Instituting a computerized physician order entry (CPOE) at La Rabida Children's Hospital was anything but glitch-free, said Rishi Agrawal, MD, attending physician at the small children's specialty hospital.
Users complained that they had to click numerous times just to order a simple item; the system would crash without explanation; and it wasn't possible to e-prescribe within the new software network.
Agrawal and his group were able to customize their electronic health records (EHR), building templates specifically for his practice group, but found that there were times that pre-specified content would be have been easier and faster to implement.
He and the other clinicians liked being able to see summary views of health issues, medications, problems and allergies, but were frustrated that certain parts of a patient's chart were too hardcoded. In the end, though, Agrawal says he learned many important lessons to share with other practices.
"Engaging both clinical and non-clinical staff to map out current workflows is an essential first step to determining which processes need to be optimized," says Agrawal, who mapped out workflows using Microsoft Visio.
Once workflows are mapped out, comparing current workflows with anticipated workflows under the new EHR is a crucial step, says Agrawal. Instead of just replicating paper workflow electronically, create new workflows that take advantage of the EHR's capabilities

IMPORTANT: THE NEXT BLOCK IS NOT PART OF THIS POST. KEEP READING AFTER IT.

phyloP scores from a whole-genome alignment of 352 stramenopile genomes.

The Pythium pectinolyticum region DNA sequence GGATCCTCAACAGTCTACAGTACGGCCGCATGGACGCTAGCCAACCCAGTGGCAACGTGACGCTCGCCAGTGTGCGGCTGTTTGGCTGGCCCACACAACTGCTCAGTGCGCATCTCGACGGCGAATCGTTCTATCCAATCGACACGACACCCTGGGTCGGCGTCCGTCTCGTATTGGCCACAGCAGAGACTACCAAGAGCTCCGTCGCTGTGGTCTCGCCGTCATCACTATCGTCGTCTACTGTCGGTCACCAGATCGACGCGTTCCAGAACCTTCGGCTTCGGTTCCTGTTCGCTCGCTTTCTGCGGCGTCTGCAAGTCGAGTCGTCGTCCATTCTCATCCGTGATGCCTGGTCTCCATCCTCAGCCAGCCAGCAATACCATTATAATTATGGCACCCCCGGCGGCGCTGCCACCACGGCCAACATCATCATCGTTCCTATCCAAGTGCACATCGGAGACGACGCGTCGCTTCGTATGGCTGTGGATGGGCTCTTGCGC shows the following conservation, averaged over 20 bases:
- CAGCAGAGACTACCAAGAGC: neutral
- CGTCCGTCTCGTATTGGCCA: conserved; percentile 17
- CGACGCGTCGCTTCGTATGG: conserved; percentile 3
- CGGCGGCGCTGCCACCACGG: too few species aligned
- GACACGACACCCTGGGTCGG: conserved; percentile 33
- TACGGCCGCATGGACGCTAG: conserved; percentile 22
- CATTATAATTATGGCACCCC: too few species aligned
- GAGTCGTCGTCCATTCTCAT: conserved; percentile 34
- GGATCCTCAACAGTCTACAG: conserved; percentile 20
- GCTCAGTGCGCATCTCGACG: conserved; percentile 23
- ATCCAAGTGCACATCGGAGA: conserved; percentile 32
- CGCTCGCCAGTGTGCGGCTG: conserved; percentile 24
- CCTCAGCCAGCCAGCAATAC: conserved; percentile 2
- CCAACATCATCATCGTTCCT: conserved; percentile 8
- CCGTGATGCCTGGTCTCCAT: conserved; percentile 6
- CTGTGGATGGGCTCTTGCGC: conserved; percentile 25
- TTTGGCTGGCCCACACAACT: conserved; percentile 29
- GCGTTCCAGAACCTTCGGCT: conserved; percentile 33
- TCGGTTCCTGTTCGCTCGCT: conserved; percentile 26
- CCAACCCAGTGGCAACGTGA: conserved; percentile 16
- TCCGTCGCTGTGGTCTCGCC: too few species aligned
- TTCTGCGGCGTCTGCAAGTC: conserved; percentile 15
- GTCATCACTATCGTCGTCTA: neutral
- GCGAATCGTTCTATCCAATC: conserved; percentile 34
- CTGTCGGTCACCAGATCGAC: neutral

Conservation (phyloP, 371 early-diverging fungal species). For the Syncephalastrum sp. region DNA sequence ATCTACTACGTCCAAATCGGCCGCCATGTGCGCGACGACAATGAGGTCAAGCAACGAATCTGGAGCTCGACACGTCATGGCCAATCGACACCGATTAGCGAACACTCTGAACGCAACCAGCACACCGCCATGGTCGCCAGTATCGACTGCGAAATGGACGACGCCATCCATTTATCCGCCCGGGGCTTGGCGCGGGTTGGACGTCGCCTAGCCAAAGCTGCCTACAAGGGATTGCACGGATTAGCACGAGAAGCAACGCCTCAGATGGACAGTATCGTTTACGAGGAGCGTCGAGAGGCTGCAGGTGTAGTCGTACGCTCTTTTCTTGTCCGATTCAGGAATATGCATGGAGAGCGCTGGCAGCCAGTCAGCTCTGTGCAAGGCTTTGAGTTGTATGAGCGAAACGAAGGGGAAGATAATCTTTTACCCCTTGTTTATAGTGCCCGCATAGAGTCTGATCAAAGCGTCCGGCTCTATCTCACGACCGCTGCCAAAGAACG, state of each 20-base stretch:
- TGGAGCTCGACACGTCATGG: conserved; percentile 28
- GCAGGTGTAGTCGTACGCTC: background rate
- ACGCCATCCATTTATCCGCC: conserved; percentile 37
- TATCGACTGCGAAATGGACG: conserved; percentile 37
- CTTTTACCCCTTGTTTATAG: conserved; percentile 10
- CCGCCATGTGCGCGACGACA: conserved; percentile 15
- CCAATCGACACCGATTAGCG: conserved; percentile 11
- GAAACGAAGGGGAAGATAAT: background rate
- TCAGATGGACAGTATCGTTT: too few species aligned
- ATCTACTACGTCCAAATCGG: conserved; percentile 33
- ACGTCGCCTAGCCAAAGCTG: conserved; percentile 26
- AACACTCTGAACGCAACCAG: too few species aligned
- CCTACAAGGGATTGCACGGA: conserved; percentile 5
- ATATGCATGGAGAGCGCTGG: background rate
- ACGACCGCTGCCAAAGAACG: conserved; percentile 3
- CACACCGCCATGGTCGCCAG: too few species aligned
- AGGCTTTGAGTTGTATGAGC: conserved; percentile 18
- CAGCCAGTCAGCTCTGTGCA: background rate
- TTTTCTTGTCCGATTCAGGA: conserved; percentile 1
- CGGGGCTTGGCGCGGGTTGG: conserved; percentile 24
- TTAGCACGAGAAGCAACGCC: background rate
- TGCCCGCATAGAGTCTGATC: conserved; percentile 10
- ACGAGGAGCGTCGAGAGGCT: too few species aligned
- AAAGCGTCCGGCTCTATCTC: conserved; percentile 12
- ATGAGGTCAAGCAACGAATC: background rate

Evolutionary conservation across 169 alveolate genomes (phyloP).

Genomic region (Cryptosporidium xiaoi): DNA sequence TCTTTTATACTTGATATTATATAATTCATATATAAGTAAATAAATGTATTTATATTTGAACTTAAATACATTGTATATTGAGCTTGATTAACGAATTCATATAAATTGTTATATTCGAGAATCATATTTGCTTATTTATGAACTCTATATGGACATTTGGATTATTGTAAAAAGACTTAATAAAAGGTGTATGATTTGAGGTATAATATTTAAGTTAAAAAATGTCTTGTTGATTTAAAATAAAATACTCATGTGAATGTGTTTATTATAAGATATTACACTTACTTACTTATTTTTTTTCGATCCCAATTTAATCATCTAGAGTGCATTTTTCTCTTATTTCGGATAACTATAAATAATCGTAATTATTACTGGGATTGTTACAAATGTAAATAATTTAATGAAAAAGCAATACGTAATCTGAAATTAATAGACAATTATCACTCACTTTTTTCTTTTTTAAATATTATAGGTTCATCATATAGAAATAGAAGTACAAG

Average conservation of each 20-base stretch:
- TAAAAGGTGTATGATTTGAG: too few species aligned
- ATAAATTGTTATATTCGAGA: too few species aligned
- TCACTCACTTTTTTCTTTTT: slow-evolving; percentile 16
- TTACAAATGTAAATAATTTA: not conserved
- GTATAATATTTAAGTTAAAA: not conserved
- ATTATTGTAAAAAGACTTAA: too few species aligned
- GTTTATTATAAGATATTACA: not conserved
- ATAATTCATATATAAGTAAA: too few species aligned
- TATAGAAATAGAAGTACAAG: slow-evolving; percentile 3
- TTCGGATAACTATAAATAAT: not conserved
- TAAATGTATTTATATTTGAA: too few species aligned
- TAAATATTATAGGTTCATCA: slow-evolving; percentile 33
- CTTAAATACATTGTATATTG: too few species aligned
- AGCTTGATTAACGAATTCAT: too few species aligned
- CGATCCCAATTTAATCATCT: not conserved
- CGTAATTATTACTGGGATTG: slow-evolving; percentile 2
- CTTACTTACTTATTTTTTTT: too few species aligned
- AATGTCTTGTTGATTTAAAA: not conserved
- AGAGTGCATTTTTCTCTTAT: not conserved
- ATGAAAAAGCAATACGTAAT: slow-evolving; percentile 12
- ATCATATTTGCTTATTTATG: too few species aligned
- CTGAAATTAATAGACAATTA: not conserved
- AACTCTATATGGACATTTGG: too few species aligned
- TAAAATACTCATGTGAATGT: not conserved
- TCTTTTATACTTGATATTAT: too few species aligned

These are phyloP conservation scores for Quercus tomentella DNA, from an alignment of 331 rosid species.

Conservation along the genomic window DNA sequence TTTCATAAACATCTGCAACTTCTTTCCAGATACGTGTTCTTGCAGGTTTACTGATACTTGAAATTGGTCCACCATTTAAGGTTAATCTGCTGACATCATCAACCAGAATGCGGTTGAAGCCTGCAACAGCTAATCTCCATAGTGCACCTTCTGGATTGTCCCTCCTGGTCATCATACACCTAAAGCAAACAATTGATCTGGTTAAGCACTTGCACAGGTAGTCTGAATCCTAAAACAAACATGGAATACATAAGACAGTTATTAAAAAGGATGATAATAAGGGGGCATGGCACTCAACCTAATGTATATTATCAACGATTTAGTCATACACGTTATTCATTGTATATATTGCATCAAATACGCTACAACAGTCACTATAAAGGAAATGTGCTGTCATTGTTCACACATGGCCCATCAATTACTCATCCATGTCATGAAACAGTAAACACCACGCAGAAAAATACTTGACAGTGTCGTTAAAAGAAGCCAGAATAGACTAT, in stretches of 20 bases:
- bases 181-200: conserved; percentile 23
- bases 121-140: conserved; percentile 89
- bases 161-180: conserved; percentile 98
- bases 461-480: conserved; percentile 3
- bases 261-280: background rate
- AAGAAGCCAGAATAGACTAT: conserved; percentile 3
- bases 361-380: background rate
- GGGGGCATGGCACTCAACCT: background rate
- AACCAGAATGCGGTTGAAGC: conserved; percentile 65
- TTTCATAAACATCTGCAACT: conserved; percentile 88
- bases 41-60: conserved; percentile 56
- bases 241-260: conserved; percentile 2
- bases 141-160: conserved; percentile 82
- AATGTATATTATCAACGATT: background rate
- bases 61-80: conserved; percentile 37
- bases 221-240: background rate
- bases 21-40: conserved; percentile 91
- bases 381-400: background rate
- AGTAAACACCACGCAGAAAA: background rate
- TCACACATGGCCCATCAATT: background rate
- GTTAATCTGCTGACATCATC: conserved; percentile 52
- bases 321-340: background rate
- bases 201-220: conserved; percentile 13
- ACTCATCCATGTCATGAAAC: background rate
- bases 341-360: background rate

Feedback from users is also critical to having a top-performing EHR, according to Agrawal. "Make sure to have a process in place for end-users to suggest tweaks to the EHR build and for these requests to be reviewed and implemented," says Agrawal, adding practices will typically find that end-users will provide a wealth of feedback, but such feedback needs to be incorporated in a systematic way.
Specifically, look for processes that end-users are working around, as these may need extra attention to fix. And all staff should be engaged, not just physicians.
The EHR became easier and faster as time went on, but the process still took longer than anticipated, Agrawal says. Still, managing information for his challenging patient group ultimately will provide more effective care coordination and sustainable healthcare. And in the end, all without those multiple clicking sessions.
Try one-on-one training sessions instead of large group lectures.
Use desktops with wide screens, which helps with multitasking and flipping between programs.
Remember that electronic records are still geared toward acute episodic care but fall short for managing chronic illness and complex care planning.
Cindy Atoji is a Boston-based journalist who specializes in technology, business, and healthcare news coverage. A former Boston Herald editor, Cindy blogs for the Globe and BodiMojo.com, and writes for various national publications. Visit her Website at www.CindyAtoji.com.